Tariff under-recovery
Inadequacy of tariff revisions by state electricity regulatory commissions remains a major concern, even after introduction of UDAY. ´The magnitude of improvement in discom efficiency (read reduction in AT&C losses) in line with the stipulated targets as well as the timeliness and adequacy of tariff hikes in relation to the increase in cost of power supply remain critical for the long-run improvement in the financial position of discoms,´ said Ghosh. The tariff orders issued recently by the utilities in Punjab, Uttar Pradesh and Rajasthan have not only come with delays, but the actual tariff revisions have also been lower than the level stipulated under the MoUs signed for implementation of the UDAY Scheme. ´This implies that unless the ever-present political compulsions -avoiding or minimizing tariff hikes- remain rooted, achieving a sustainable turnaround in the financial and operational position of state-owned discoms would remain difficult. Till then, the ´discom weak link´ would remain an overhang on the overall credit quality of participants in the power sector supply chain,´ Ghosh said. This may also curb investor appetite for infusing capital in the relatively nascent but fast growing renewable energy sector, increasing risk premiums and thereby the cost of capital.

However, describing the power prices as a soft spot, Fitch Ratings said, ´We expect electricity prices to continue to hover at their low levels in 2017. This will be driven by high generation sent out from power stations, continued grid congestion and poor financial health of discoms limiting off-take.´

Imported-coal based plants are facing another problem - fuel price risk. These projects were bid quite aggressively with no scaleable fuel charge component at a time when the price of coal imported from Indonesia was low. But later, when the Indonesian government changed the rules, imports became costly. This significantly dented the cash flows of these projects. The parleys with the government are on seeking compensatory tariff for cost under-recovery.

PPAs
Fresh PPA signings unlikely till discoms turn profitable, affecting generation companies (gencos). Given continued losses on every unit of power sold, the energy requirement projected by discoms remains constrained, leading to fewer PPAs being announced. That´s why, despite significant power cuts across the country, most discoms are projecting a power-surplus situation and their energy requirements have grown at a compounded annual growth rate (CAGR) of 3.7 per cent in the three fiscals to March 31, 2016.

´After UDAY, with the financial health of discoms improving, village electrification increasing, and losses reducing, the energy requirement of discoms is expected to grow at a CAGR of 7 per cent till fiscal 2019. But given their continued losses, the energy requirement of discoms will be much lower than what would be needed to meet the Narendra Modi government´s ´Power for all´ objective,´ said CRISIL in a report.

Due to constrained energy requirement of discoms, capacities without PPAs continue to increase. CRISIL estimates that nearly 17 per cent of already-commissioned private sector capacities are without PPAs. The rate of increase in private-sector capacity far outpaces PPA signings by states.

Generation
CRISIL estimates aggregate debt to weak gencos, both thermal and gas-based, stood at Rs.1.7 lakh crore as on March 31, 2016. Of this, 45 per cent, or Rs.76,000 crore, of debt could benefit from structuring under various tools provided by the Reserve Bank of India (RBI) to banks to support viable projects. Another 15 per cent, or Rs.24,000 crore of debt, has the backing of strong sponsors. Net to net, Rs.70,000 crore of debt to weak gencos, which were operational as on March 2016, is at risk. Another 26 projects under construction, with a capacity of about 24,000 MW, are also weak. Their debt outstanding is Rs.64,000 crore and this is also at risk. Thus the total genco debt at risk over the medium term is Rs.1.34 lakh crore. The stressed credit profile of power sector borrowers, mostly the private sector IPPs, reflects in the deteriorating asset quality indicators of banks and IFCs, pertaining to their exposure to the power sector.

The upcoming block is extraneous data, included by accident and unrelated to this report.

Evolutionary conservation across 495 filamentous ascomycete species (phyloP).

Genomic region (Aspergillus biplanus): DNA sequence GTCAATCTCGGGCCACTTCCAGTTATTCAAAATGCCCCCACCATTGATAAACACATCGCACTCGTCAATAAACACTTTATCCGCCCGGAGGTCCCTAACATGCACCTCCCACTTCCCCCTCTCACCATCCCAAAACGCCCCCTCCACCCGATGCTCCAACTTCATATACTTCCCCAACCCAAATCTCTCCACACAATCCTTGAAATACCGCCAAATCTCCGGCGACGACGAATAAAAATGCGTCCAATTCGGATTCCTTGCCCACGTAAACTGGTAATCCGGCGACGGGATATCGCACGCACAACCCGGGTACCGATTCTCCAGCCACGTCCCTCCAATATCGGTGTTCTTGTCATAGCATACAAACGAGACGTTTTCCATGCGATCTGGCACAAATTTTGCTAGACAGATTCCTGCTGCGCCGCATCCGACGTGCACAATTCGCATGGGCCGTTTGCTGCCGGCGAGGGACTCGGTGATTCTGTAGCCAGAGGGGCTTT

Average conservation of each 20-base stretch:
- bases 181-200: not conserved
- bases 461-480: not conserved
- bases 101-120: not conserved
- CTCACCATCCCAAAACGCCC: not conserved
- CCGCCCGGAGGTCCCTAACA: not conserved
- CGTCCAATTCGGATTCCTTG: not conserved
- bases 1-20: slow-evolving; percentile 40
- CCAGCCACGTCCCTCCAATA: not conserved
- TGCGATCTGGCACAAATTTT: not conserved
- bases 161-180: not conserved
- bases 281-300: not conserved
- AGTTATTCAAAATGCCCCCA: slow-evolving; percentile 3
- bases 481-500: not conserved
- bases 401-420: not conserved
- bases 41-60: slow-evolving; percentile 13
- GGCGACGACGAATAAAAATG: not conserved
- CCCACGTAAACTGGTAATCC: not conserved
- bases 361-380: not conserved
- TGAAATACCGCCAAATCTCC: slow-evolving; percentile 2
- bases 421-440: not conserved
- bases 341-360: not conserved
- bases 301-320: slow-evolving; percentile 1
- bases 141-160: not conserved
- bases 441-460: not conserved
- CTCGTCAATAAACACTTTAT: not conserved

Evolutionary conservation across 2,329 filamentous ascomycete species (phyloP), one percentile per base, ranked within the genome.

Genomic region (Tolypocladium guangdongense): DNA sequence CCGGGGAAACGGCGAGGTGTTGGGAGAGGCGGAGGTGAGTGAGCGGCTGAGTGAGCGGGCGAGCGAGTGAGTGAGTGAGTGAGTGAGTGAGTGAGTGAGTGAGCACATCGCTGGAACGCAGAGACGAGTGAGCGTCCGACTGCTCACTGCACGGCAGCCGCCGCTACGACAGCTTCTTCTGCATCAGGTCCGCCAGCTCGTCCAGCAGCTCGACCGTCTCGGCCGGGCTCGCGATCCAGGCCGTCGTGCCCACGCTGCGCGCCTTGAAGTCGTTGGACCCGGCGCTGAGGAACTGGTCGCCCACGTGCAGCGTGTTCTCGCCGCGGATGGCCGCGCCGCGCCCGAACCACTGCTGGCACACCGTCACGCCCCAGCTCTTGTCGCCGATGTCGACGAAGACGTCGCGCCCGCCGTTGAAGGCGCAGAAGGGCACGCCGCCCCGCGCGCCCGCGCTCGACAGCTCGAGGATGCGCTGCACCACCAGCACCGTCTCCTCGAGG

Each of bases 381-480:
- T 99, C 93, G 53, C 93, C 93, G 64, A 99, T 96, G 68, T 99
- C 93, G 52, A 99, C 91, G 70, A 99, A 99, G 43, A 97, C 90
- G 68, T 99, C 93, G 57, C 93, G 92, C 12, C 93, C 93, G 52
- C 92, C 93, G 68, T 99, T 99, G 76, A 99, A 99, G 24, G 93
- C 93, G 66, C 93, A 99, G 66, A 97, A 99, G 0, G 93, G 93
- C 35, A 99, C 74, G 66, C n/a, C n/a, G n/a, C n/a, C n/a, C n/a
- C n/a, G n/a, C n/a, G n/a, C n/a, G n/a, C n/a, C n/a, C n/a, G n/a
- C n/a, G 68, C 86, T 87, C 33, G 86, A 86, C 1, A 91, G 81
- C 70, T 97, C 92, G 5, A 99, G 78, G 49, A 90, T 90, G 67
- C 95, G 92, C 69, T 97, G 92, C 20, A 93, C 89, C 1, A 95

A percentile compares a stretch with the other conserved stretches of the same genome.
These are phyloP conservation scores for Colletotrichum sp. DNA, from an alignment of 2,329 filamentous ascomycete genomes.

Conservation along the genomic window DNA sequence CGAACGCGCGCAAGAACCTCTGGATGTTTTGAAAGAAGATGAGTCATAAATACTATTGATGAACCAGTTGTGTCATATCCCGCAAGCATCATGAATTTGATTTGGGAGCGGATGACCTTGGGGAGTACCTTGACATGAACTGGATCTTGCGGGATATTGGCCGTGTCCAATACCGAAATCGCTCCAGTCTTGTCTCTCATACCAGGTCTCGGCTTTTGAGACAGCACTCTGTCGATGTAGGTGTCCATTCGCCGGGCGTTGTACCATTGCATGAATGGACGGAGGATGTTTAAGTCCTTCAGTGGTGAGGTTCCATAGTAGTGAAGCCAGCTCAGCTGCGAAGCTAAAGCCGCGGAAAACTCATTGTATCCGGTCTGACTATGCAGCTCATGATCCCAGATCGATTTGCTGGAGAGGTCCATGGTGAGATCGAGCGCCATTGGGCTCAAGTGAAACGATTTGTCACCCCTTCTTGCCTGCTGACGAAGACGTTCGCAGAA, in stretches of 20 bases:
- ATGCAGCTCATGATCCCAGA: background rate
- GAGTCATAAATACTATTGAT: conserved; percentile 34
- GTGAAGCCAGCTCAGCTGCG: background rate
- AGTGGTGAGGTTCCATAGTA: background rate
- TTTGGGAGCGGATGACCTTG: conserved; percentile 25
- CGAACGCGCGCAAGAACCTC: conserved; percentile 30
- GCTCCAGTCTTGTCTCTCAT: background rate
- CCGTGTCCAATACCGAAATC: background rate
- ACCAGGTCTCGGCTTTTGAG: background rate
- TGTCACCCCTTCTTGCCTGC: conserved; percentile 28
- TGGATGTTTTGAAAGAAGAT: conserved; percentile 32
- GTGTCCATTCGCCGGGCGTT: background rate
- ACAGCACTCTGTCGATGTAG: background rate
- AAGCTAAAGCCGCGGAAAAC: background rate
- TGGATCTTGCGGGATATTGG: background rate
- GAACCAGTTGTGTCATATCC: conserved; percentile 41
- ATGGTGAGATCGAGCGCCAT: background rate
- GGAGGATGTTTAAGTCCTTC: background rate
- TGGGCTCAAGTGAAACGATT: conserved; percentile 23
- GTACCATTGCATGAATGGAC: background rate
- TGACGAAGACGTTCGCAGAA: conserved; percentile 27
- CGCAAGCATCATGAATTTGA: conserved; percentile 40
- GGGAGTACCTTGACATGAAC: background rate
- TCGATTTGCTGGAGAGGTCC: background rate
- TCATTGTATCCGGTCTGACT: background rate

´The cumulative Gross Non-Performing Assets (NPAs) and restructured advances as a proportion of gross advances of three large financial institutions (FIs) collectively account for over 50 per cent of the total credit extended to the power sector, are estimated to have increased to 12 per cent as of June 2016 from 8 per cent as of Mar 2015,´ said Ghosh of ICRA.

With a slew of measures such as improving coal availability and 5:25 refinancing, we now assess operational thermal capacities at risk have reduced to 40,000 MW from 46,000 MW of coal- and gas-based capacities commissioned between April 2009 to March 2016, which were facing viability risks due to lack of PPAs, inadequate fuel supply, and aggressive bidding both for projects and coal blocks, according to CRISIL. Availability of coal has improved in the last two years due to sharper focus on stepping up production, led by faster environmental clearances and land acquisitions. This increase in coal availability has resulted in increasing the comfort level of some generating companies over the last one year.

CRISIL feels that with more and more state discoms signing up for UDAY, bank/ financial institution debt to discoms is expected to decline significantly over the medium term, thereby reducing the pressure on financiers.

Transmission
Though not many players are involved in the national transmission network building at present, private participation is expected to see a leg up in the next few years. Fitch expects greater private-sector participation in grid assets as more projects are tendered, although PGCIL will account for more than two-thirds of new capacity investments.

Fitch expects rated companies - PGCIL, Adani Transmission Limited and NTPC - to bid prudently for new projects under competitive bidding. Interest and investments in renewable energy will continue, supported by government policy initiatives. However, bidding discipline - especially in solar - remains an issue.

Delinquencies
NPAs in the power sector have increased sharply to 5.7 per cent of total loans by March 31, 2016, from 1.6 per cent a year ago.
This was driven by NPAs accrued via gencos over the past year.